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Tuesday, January 20, 2015

What is Noah thinking?

Noah Smith put up a post Sunday purporting to show that things aren't so bad for the middle class. Then he immediately shows us a chart of median household income. Stop right there. As I have argued before, this is always going to give you a rosier picture than reality. We need to look at individual data, aggregated weekly (because average hours per week have fallen for non-supervisory workers), to know what's going on.

Because the individual real weekly wage is still below 1972 levels, households have had to compensate by having more incomes and going into debt. They have traded time and debt for current consumption. This is not an improvement in the middle class lifestyle. Commenter Richard Serlin points out that we also need to consider risk as well as average incomes, and he is right. The middle class is less secure than it was in 1972.

Noah has lots of interesting things to say, and you should check out his blog if you haven't already. But this is an error on his part, and I don't understand what he's thinking.


  1. "A rising tide lifts all boats. Too bad you don't own one."

  2. I disagree. The labor force participation rate is only 62.7% (both sexes, between the ages of 16 and 64). In 1972, that was about 60%.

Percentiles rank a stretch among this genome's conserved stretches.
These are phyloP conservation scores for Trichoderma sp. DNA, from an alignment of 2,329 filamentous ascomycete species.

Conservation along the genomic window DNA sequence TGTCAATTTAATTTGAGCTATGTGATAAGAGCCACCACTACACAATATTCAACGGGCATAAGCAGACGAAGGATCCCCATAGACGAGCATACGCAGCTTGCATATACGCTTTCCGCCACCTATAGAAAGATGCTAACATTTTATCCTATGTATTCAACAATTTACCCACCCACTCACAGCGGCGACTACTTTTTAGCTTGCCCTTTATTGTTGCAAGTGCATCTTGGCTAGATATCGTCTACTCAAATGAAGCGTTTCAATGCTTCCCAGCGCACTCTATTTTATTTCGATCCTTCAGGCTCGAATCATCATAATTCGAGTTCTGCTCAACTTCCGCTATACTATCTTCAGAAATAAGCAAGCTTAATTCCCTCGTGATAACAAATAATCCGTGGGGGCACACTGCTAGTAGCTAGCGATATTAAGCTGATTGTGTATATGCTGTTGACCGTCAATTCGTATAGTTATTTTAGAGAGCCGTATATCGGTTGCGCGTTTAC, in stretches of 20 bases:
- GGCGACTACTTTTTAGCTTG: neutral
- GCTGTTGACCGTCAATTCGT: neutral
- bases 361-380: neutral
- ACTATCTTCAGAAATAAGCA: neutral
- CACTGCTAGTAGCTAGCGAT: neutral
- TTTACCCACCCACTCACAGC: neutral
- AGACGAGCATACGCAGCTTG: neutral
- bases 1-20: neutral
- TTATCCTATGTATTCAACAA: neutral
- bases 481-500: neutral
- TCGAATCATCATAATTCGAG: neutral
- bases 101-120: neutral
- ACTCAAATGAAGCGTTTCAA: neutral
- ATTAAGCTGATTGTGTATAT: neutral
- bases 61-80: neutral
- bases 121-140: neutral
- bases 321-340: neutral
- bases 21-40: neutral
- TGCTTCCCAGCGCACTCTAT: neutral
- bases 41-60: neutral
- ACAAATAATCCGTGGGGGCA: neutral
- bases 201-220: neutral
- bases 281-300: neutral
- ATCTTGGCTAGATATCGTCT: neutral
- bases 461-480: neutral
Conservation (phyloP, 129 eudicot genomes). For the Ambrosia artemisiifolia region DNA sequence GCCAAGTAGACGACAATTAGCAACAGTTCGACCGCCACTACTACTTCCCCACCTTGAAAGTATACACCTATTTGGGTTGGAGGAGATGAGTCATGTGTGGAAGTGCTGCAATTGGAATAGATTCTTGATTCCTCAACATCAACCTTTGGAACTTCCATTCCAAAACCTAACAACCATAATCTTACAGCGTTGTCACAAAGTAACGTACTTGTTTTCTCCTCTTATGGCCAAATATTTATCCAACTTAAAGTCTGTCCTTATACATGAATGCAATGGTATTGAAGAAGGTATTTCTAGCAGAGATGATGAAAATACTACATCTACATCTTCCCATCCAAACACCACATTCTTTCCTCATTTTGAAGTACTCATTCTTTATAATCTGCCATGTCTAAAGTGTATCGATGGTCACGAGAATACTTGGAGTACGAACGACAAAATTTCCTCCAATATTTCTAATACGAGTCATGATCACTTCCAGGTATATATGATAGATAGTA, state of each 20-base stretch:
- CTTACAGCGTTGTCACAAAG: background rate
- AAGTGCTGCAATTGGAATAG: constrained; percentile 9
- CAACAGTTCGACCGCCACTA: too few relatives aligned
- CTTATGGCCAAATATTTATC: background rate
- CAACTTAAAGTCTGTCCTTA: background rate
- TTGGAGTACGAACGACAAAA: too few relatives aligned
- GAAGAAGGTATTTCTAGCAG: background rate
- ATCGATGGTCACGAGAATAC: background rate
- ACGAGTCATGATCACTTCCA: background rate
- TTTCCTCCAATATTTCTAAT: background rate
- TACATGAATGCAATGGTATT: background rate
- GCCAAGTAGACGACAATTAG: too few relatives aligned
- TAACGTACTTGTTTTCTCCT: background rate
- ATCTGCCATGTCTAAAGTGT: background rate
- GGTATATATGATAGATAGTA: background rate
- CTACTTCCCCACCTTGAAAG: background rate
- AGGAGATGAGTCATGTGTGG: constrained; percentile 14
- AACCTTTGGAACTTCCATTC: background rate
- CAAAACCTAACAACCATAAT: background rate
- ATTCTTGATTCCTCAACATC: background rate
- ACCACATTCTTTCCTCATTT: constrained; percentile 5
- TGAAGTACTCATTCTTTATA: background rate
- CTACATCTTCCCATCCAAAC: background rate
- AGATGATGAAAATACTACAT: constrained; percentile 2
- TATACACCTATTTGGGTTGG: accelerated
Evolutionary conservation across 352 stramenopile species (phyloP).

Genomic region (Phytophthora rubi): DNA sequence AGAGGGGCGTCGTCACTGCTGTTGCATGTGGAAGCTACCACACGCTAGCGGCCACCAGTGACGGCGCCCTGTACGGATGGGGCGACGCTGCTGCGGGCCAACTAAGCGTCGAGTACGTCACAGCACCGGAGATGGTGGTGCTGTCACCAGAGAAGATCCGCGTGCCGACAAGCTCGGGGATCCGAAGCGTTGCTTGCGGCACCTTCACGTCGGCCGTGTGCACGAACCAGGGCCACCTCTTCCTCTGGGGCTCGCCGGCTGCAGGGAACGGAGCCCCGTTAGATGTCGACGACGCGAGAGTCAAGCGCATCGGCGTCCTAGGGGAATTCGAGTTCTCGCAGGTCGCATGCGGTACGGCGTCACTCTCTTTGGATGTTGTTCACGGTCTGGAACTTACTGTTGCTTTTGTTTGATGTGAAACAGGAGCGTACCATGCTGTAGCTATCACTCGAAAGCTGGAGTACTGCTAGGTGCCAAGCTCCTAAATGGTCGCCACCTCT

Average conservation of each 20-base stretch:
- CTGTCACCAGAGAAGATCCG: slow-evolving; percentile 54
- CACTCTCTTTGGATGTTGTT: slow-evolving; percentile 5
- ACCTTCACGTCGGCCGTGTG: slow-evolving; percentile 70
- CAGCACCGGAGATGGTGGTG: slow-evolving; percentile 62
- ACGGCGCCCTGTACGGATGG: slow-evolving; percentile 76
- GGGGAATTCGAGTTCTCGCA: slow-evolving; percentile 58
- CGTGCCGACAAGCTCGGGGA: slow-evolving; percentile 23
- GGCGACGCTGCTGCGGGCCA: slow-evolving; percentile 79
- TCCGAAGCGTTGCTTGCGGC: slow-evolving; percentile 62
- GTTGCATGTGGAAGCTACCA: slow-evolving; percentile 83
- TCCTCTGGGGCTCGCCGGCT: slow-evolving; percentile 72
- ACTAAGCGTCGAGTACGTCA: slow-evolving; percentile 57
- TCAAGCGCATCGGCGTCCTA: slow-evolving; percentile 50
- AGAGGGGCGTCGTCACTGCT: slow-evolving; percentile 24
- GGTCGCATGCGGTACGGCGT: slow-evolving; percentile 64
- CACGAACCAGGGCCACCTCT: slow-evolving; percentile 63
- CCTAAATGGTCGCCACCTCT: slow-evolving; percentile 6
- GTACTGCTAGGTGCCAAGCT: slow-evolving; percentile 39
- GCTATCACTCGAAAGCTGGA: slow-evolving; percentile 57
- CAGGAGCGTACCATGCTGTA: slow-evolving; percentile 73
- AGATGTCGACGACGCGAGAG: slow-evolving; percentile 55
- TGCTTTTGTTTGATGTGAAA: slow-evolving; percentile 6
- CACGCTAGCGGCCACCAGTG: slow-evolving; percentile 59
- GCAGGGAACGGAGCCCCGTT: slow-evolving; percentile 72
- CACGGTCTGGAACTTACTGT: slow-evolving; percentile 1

There just aren't that many more incomes per family than there were in 1972. Whatever rise there is in the labor force participation rate is offset by the increase is single-parent households. The median household size has dropped from 3.1 in 1970 to 2.6 in 2007. And that's not just fewer kids, but fewer married parents.

    If you tax something, you get less of it. If you subsidize it, you get more of it. Well, we subsidized single mothers, so now we have more of them. Brilliant.

    1. Your comment and Noah's analysis makes me wonder what, if any, is the right way to account for the decline in household size. Median household size for the country as a whole may be different from the average size of the median income household. Another reason why I think it's better to start with individual wages.

      Also, since there is often considered to be economies of scale in consumption, then perhaps the adjustment shouldn't be, as Noah does, simply 3.1/2.6. Here is an OECD document on various ways of calculating "household equivalencies": The takeaway is if we buy this analysis, the adjustment also becomes smaller.

    2. I believe one common way is to use the square root of the household size.